Fate of Haitian nursing school with Ann Arbor ties uncertain after quake
The fate of a nursing school in Haiti that is connected to an Ann Arbor church remained uncertain late Wednesday in the wake of the 7.0-magnitude earthquake that devastated the poorest nation in the Western Hemisphere the previous day.
The professional nursing school, Faculty of Nursing Science of the Episcopal University of Haiti, is 20 miles west of Port-au-Prince and 10 miles west of the epicenter of the quake, in the town of Leogane.
Ann Arbor resident Ruth Barnard, a University of Michigan associate professor emeritus of nursing, co-founded the school with the support of her church, the First Presbyterian Church of Ann Arbor, and a nearby Haitian hospital four years ago.
Photo courtesy of Haiti Nursing Foundation
"There are reports that estimate 100,000 are killed. I wouldn't be surprised if there are more," Barnard said.
Many of the people who live in Port-au-Prince have very little and buildings are often made by stacking concrete - without steel rods to reinforce them - and could easily be shaken down, she said.
The school began in 2005 with a class of 36. There are 127 students currently enrolled, and 4 men and 22 women have been awarded bachelor of science degrees in nursing - the first Haitians to earn a 4-year BSN in their own country. There has been no word yet from students or staff following the quake.
Haiti has a severe nursing shortage; there are only about 11 nurses for every 100,000 residents, according to Barnard.
Ypsilanti resident Marcia Lane, the executive director of the local foundation that helps to fund the school, said Wednesday she has been receiving conflicting reports about its state all day.
The Haiti Nursing Foundation helps to provide a quarter of the school's $360,000 operating costs, tuition and other expenses.
Lane operates the foundation from a desk in a home basement. The foundation's cell phone and Lane's personal cell ran out of batteries by the end of the day Wednesday, so she switched to a home line. HNF received a steady stream of e-mails looking for information or ways to help.
"We haven't heard anything," Lane said. "I'm putting together the bits and pieces of news that we do have, but at this point there is very little of it that we can trust. The ways we should be able to get through are not working, which is of course, a bad sign."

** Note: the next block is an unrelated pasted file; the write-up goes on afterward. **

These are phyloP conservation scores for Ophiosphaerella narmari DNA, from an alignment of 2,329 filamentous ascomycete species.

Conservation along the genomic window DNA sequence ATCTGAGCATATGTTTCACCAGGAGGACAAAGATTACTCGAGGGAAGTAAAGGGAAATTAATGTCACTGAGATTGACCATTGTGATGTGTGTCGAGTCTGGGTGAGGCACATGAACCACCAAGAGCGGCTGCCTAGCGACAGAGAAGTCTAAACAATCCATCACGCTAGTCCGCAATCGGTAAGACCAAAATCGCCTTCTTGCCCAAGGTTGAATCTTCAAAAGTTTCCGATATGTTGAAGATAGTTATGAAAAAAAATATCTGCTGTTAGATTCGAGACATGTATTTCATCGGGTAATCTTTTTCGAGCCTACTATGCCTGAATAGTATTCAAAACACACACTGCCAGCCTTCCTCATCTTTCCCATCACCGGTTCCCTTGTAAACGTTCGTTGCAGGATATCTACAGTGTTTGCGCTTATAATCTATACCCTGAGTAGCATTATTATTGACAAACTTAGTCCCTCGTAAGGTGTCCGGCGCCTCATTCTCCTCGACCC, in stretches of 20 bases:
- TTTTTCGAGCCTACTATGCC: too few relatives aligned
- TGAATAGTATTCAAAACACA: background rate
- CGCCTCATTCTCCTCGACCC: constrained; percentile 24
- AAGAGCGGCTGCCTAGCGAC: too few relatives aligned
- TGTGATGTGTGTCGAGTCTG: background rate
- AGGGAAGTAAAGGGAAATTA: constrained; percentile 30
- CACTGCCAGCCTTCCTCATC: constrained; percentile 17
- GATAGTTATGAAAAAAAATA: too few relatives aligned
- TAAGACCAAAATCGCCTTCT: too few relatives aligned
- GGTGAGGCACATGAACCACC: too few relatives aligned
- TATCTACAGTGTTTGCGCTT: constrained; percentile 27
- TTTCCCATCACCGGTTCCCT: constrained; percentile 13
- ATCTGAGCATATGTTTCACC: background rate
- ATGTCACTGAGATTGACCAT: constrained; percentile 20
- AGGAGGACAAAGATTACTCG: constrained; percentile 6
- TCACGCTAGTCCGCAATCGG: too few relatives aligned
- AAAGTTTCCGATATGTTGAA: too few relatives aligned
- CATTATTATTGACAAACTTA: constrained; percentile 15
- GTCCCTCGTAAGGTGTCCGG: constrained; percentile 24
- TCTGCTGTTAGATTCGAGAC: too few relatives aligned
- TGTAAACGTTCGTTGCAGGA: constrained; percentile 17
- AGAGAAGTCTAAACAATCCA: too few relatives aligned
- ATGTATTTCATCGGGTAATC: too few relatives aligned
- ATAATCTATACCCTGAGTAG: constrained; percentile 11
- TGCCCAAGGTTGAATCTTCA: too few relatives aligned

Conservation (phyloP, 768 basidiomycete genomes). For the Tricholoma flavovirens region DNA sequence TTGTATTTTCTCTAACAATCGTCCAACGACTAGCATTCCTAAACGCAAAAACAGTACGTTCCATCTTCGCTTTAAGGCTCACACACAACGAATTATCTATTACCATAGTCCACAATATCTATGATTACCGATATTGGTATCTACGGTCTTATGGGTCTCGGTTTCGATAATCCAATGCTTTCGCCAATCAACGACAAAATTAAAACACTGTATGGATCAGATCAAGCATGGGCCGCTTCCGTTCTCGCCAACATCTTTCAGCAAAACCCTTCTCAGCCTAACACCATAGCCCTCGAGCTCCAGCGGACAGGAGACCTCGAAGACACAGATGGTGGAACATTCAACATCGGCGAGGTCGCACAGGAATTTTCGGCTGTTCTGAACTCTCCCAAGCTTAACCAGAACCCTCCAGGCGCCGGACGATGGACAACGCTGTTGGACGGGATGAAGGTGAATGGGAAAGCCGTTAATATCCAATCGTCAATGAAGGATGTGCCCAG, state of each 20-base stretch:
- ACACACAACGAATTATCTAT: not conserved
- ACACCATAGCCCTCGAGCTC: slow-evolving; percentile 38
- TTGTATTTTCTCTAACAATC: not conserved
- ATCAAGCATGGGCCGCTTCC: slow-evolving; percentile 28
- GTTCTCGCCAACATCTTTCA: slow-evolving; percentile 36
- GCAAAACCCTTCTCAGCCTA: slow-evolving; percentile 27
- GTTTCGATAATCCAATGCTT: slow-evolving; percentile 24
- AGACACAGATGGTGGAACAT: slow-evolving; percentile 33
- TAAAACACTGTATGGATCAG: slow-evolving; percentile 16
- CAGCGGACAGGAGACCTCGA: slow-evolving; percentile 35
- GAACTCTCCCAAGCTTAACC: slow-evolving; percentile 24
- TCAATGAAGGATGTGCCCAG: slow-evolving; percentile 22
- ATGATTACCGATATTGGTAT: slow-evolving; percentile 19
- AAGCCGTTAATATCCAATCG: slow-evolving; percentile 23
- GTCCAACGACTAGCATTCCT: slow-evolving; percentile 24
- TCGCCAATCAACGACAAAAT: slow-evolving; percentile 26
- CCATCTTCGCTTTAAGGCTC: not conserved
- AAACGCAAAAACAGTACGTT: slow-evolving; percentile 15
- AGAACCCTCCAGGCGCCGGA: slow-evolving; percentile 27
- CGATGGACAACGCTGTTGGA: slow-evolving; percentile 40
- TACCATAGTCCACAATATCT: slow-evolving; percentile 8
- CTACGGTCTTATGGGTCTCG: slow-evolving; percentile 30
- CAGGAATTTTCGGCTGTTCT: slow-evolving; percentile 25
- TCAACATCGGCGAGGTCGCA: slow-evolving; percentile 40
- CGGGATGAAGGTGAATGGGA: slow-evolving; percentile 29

Photo courtesy of Haiti Nursing Foundation
As Lane, Barnard and others connected to the school wait for news, a Presbyterian church from Indianapolis cut the foundation a $10,000 check Wednesday afternoon.
There are Americans connected with the school in the country. An HNF board member and her husband arrived at Port-au-Prince at 4 p.m. Tuesday with a nurse from Montana to meet other U.S. medical faculty there.
After a day of uncertainty, a family member called Lane to say the whole party was alive and had made it to a hotel in Port-au-Prince. The couple is a doctor and nurse pair for Pennsylvania, she said.
"That's the first good news I heard all day," Lane said.
The 16-member foundation board includes 7 members are from Ann Arbor and one from Okemos, but none besides the Pennsylvanians were in Haiti Tuesday when the quake hit, she said. The board held an emergency teleconference to determine the best way to help Wednesday evening.
"Relief efforts are going to be complicated by the fact there will be no readily available food and water or transportation," said Lane, who has visited the country. "All of that is difficult anyway, and now it's ground to a halt."
She said she's been directing those interested in the relief effort to the American Red Cross.
First Presbyterian also sends two medical missions to the area each year, Lane said, but no one was in the country Tuesday.
Deb Hutton, chairwoman of the Haiti Medical Mission Task Force at the church, said it was a tense day of waiting and fielding both emails and phone calls on Wednesday
About 7 to 9 people from the church travel to Haiti during each trip to head into nearby villages to offer urgent medical services to people there. So far, group members are still waiting to hear word from many of their contacts to hear it they are OK, Hutton said.
"We see these people every time we go back. They live there. It's going to be devastating for us; we're anxious to hear from them because these are people we care about."
With so much interest in helping people down in Haiti, Hutton said the challenge is waiting for word about what their Haitian friends actually need.
The church will hold a prayer service at 7 p.m. at 1432 Washtenaw Avenue in Ann Arbor, to pray for those impacted by the earthquake. The church will also accept donations for efforts to help people in Haiti, she said. Those donating checks are asked to make the checks out to the First Presbyterian Church and write "Haiti Earthquake Relief" on the memo line.
Those looking to donate to the Haiti Nursing Foundation can do so online.
Tina Reed contributed to this report.